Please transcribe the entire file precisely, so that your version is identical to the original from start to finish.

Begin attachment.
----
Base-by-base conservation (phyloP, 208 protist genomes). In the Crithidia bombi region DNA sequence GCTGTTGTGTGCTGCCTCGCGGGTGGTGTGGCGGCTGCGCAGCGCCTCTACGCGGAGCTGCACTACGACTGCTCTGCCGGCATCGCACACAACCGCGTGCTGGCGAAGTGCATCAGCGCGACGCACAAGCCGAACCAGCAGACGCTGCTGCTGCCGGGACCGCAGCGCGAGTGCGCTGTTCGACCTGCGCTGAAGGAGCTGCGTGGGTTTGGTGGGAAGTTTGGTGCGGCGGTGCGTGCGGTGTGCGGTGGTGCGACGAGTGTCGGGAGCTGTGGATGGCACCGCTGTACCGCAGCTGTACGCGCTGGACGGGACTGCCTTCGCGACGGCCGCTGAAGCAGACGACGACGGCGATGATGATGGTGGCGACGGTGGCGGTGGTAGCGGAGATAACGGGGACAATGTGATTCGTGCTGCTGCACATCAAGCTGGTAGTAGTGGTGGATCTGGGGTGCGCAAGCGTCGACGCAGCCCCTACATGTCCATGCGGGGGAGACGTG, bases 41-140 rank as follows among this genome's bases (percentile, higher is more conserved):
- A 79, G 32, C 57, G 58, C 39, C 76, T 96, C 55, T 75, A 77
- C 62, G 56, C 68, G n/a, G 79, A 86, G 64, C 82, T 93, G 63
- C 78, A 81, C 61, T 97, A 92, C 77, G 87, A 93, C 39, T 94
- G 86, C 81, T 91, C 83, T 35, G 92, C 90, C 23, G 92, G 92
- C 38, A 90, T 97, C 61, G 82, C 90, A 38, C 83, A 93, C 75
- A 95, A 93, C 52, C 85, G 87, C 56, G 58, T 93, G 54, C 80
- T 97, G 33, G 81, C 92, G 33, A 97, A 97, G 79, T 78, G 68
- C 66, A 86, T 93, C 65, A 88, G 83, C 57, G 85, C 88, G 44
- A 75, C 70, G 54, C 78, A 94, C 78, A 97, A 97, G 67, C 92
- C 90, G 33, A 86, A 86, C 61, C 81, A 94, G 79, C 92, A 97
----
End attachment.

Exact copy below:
Base-by-base conservation (phyloP, 208 protist genomes). In the Crithidia bombi region DNA sequence GCTGTTGTGTGCTGCCTCGCGGGTGGTGTGGCGGCTGCGCAGCGCCTCTACGCGGAGCTGCACTACGACTGCTCTGCCGGCATCGCACACAACCGCGTGCTGGCGAAGTGCATCAGCGCGACGCACAAGCCGAACCAGCAGACGCTGCTGCTGCCGGGACCGCAGCGCGAGTGCGCTGTTCGACCTGCGCTGAAGGAGCTGCGTGGGTTTGGTGGGAAGTTTGGTGCGGCGGTGCGTGCGGTGTGCGGTGGTGCGACGAGTGTCGGGAGCTGTGGATGGCACCGCTGTACCGCAGCTGTACGCGCTGGACGGGACTGCCTTCGCGACGGCCGCTGAAGCAGACGACGACGGCGATGATGATGGTGGCGACGGTGGCGGTGGTAGCGGAGATAACGGGGACAATGTGATTCGTGCTGCTGCACATCAAGCTGGTAGTAGTGGTGGATCTGGGGTGCGCAAGCGTCGACGCAGCCCCTACATGTCCATGCGGGGGAGACGTG, bases 41-140 rank as follows among this genome's bases (percentile, higher is more conserved):
- A 79, G 32, C 57, G 58, C 39, C 76, T 96, C 55, T 75, A 77
- C 62, G 56, C 68, G n/a, G 79, A 86, G 64, C 82, T 93, G 63
- C 78, A 81, C 61, T 97, A 92, C 77, G 87, A 93, C 39, T 94
- G 86, C 81, T 91, C 83, T 35, G 92, C 90, C 23, G 92, G 92
- C 38, A 90, T 97, C 61, G 82, C 90, A 38, C 83, A 93, C 75
- A 95, A 93, C 52, C 85, G 87, C 56, G 58, T 93, G 54, C 80
- T 97, G 33, G 81, C 92, G 33, A 97, A 97, G 79, T 78, G 68
- C 66, A 86, T 93, C 65, A 88, G 83, C 57, G 85, C 88, G 44
- A 75, C 70, G 54, C 78, A 94, C 78, A 97, A 97, G 67, C 92
- C 90, G 33, A 86, A 86, C 61, C 81, A 94, G 79, C 92, A 97